After his stroke, we again lost much of what we had together. What with me not being able to work and he not being able to work, we had no income. But, the Goddess smiled on us and he was granted SSI plus back pay. While it wasn't a lot, we were able to buy the school bus for $1200 and an older camper for $1800. We had no money left after buying these, but we had a plan. Every month we took so much of his checks and bought the materials we needed or scrounged the recycling place and talked to people to see if they had any materials we might need that they didn't have a use for anymore. Much of our material was not new. We tore everything out of the camper and built it into the bus, including two 50 gallon plastic barrels we got for free which we use for holding water; wood from a cabinet factory (scraps actually) for shelving and the floor (pieced together, different woods, less than a foot long--it's very pretty); sale material for curtains and couch covers and so on.
The bus engine is in very good shape, so we don't have problems there, for now. Fuel is a killer right now, but we do okay. When we are traveling, we stay in truck stops, casino parking lots, and wherever we don't get kicked out of. We only stay a few days at a time, so as not to cause trouble. We are very fortuate in the fact that we have friends who have let us stay on their property for $100 a month, cheap but nice campgrounds, and free parking in the desert.
Clothing: Most of our clothes are sale items from discount stores, St. Vincent de Paul stores, give aways, and we seem to have enough. We don't have a huge closet for our clothes, so we do with very few and reuse what we can for sleepwear, rags, patches. I sew by hand everything I can.
Food: Get a food dryer and several cartons of quart jars!!! This has been a savior. You can usually find a food dryer for around $30 at a Farm and Home outlet. Our wonderful friends have, this year, allowed us to have tomatoes, onions, yams, corn, and green beans from their garden. I have dried much of this food to save for future use. Many foods can be dried raw, but corn, green beans, and potatoes should be parboiled first, then cut to sizes needed or off the cob. Other foods that can be dried are: beets, carrots, squash, spinach, beans, berries, mushrooms, and just about anything that can be rehydrated.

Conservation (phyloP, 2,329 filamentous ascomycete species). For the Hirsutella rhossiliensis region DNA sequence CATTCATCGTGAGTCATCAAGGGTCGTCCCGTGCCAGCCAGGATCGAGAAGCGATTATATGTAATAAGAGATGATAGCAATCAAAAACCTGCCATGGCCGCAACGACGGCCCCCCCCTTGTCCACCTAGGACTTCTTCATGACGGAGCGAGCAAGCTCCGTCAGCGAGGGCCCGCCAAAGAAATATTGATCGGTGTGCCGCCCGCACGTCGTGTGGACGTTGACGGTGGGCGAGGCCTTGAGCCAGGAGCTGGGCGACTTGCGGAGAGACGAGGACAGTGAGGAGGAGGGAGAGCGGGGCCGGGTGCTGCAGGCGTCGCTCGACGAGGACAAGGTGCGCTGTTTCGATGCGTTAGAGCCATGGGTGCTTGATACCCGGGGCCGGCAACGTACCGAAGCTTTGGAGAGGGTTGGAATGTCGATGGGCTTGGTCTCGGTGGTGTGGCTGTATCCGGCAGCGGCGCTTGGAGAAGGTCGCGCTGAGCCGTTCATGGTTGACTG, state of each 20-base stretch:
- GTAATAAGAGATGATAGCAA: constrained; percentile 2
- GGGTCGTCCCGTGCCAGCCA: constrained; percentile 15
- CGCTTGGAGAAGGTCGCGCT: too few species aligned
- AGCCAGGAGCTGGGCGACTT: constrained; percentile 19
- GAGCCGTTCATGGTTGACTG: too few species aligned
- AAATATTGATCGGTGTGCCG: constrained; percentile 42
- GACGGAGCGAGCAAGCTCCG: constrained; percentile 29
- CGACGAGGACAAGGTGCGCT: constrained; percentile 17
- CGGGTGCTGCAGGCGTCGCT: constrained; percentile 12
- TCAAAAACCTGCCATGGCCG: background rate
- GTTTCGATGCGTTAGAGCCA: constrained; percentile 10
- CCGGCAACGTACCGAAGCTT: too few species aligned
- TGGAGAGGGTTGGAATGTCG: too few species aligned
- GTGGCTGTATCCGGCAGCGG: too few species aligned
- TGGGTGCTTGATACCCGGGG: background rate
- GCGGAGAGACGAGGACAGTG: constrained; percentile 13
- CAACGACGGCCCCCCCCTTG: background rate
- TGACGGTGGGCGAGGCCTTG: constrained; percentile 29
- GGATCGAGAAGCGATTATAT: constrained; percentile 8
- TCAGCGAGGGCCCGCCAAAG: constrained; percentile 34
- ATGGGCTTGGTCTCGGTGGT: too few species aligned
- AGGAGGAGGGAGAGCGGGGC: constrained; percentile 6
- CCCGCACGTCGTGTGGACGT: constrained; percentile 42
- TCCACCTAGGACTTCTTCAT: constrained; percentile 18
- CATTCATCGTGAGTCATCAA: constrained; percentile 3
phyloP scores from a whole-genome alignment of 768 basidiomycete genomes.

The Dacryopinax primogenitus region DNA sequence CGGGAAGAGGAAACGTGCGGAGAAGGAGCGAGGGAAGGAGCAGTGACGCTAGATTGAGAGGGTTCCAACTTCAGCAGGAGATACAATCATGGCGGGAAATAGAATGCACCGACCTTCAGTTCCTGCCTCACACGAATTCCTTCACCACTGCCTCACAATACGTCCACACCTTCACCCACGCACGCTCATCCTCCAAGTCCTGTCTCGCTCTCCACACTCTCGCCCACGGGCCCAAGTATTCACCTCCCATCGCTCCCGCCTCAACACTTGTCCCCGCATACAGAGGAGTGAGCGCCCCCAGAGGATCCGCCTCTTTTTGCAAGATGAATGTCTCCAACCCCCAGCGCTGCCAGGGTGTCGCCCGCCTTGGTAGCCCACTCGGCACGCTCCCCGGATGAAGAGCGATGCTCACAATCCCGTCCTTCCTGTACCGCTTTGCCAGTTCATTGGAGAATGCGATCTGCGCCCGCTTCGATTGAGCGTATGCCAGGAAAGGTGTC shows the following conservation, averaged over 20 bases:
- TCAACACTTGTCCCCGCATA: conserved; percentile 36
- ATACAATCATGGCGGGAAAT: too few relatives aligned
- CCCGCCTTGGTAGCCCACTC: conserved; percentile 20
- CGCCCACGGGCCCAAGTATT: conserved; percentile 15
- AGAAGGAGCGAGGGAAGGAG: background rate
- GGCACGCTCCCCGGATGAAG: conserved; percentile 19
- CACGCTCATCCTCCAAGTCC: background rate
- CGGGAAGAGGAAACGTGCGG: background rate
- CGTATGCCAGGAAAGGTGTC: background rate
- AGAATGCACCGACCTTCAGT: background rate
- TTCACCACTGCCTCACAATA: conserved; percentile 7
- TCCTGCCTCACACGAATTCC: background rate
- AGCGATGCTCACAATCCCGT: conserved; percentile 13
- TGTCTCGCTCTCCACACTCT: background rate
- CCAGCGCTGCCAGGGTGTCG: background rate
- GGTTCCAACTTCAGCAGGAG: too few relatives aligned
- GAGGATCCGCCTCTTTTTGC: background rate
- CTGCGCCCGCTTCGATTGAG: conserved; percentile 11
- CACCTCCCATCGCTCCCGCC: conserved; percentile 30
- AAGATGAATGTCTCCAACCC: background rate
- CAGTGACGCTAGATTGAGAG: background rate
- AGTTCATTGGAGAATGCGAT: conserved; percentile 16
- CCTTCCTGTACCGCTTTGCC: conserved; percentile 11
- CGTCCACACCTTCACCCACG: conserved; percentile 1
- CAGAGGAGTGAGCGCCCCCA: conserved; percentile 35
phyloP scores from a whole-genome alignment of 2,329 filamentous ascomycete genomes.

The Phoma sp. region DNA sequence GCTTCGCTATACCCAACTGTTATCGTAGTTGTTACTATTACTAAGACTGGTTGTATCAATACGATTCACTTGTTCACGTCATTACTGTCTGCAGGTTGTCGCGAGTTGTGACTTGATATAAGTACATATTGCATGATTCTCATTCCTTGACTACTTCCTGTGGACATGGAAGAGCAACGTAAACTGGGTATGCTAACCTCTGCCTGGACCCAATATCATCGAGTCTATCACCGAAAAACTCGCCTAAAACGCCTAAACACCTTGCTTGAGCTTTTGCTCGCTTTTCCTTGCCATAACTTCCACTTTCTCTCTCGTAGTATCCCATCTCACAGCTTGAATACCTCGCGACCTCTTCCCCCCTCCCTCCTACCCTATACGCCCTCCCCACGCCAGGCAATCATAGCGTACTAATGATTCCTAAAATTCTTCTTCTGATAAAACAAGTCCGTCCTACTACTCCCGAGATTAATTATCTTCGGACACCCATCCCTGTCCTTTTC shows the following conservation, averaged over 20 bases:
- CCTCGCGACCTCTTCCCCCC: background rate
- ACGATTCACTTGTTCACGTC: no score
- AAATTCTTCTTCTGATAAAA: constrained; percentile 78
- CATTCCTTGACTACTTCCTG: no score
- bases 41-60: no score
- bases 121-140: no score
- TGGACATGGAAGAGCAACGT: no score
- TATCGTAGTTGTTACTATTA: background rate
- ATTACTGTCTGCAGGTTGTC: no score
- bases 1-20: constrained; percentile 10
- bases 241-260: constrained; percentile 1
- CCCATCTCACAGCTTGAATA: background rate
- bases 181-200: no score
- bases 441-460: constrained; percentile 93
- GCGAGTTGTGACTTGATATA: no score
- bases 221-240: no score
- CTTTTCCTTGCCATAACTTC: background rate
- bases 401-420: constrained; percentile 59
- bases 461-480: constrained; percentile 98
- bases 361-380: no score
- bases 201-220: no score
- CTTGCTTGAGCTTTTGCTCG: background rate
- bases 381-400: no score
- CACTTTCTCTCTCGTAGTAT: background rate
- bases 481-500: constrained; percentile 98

Canning is also a good way to save foods. When I make soup or chili, I usually make way too much, then can it and pressure cook it for the reccommended amount of time. We thought we would have a problem with these jars blowing their tops or just unsealing going over the mountains, but we've only had one do this. (Be cautious! If you think a jar has unsealed, throw the contents out. If there has been any leakage of liquid, don't use it. And boil the contents for at least five minutes before eating any home canned items, except jelly.) If you pressure cook the foods right, you shouldn't have problems.
We have canned or dried foods stored in jars and coffee cans (many the new plastic) under the kitchen benches, in many cupboards and on shelves. We keep the two 50 gallon barrels full of water to rehydrate and boil foods in. We also have bought things we can't preserve in "extra's" when we have the money. This saves in the long run, as when we don't have enough money or are caught in a "can't get to a store" situation, we have what we need.